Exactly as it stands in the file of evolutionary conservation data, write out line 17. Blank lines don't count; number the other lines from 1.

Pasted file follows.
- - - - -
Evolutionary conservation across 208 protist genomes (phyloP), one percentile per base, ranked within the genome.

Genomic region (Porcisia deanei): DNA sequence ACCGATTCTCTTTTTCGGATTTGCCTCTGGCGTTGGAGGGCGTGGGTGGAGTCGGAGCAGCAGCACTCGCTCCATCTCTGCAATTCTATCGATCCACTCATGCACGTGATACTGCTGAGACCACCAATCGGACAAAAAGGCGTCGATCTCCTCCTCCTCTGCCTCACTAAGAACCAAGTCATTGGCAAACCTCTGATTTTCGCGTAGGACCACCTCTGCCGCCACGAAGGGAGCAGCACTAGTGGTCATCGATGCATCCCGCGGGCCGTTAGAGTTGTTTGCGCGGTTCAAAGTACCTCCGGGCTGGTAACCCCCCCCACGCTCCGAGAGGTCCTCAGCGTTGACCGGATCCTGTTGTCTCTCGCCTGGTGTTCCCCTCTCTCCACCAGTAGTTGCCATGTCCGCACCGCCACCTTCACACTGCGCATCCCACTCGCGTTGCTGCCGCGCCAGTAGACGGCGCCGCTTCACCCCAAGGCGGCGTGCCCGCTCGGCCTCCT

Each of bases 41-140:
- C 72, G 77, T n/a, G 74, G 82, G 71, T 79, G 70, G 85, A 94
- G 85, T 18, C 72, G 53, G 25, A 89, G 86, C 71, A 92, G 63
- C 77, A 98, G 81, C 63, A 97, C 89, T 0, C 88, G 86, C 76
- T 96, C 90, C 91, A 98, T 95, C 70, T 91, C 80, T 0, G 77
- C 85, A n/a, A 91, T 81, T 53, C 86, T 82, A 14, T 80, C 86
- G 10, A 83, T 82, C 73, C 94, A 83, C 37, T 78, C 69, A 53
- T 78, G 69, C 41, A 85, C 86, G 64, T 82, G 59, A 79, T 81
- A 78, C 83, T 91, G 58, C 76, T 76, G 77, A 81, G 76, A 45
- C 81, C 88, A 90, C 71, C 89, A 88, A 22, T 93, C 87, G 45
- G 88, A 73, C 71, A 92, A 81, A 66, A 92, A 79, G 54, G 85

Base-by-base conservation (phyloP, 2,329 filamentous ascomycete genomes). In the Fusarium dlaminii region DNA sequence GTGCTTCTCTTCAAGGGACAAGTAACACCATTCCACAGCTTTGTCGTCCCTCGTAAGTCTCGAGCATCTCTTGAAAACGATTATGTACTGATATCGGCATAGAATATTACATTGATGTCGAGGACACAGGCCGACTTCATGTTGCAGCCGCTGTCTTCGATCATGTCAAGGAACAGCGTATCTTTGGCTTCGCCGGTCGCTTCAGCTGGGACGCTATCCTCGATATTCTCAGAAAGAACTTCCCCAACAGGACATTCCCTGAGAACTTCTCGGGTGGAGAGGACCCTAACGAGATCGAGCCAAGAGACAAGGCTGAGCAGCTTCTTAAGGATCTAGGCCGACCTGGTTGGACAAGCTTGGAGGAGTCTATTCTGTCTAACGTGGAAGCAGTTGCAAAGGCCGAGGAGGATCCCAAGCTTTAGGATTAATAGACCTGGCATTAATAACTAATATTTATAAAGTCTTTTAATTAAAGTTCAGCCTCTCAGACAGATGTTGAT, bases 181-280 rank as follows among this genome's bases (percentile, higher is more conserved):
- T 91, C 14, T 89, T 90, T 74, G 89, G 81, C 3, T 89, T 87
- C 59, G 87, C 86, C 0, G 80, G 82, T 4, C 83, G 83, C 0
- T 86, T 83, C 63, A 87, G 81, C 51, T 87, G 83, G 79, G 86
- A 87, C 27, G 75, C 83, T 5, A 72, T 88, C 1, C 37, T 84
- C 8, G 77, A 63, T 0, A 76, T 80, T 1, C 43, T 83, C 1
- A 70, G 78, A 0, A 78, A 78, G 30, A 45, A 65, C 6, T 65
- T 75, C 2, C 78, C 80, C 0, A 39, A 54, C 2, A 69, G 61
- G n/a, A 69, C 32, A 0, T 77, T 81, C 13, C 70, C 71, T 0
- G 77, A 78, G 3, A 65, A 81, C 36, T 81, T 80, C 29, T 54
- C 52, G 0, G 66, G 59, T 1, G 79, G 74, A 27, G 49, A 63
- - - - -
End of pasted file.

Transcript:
- T 86, T 83, C 63, A 87, G 81, C 51, T 87, G 83, G 79, G 86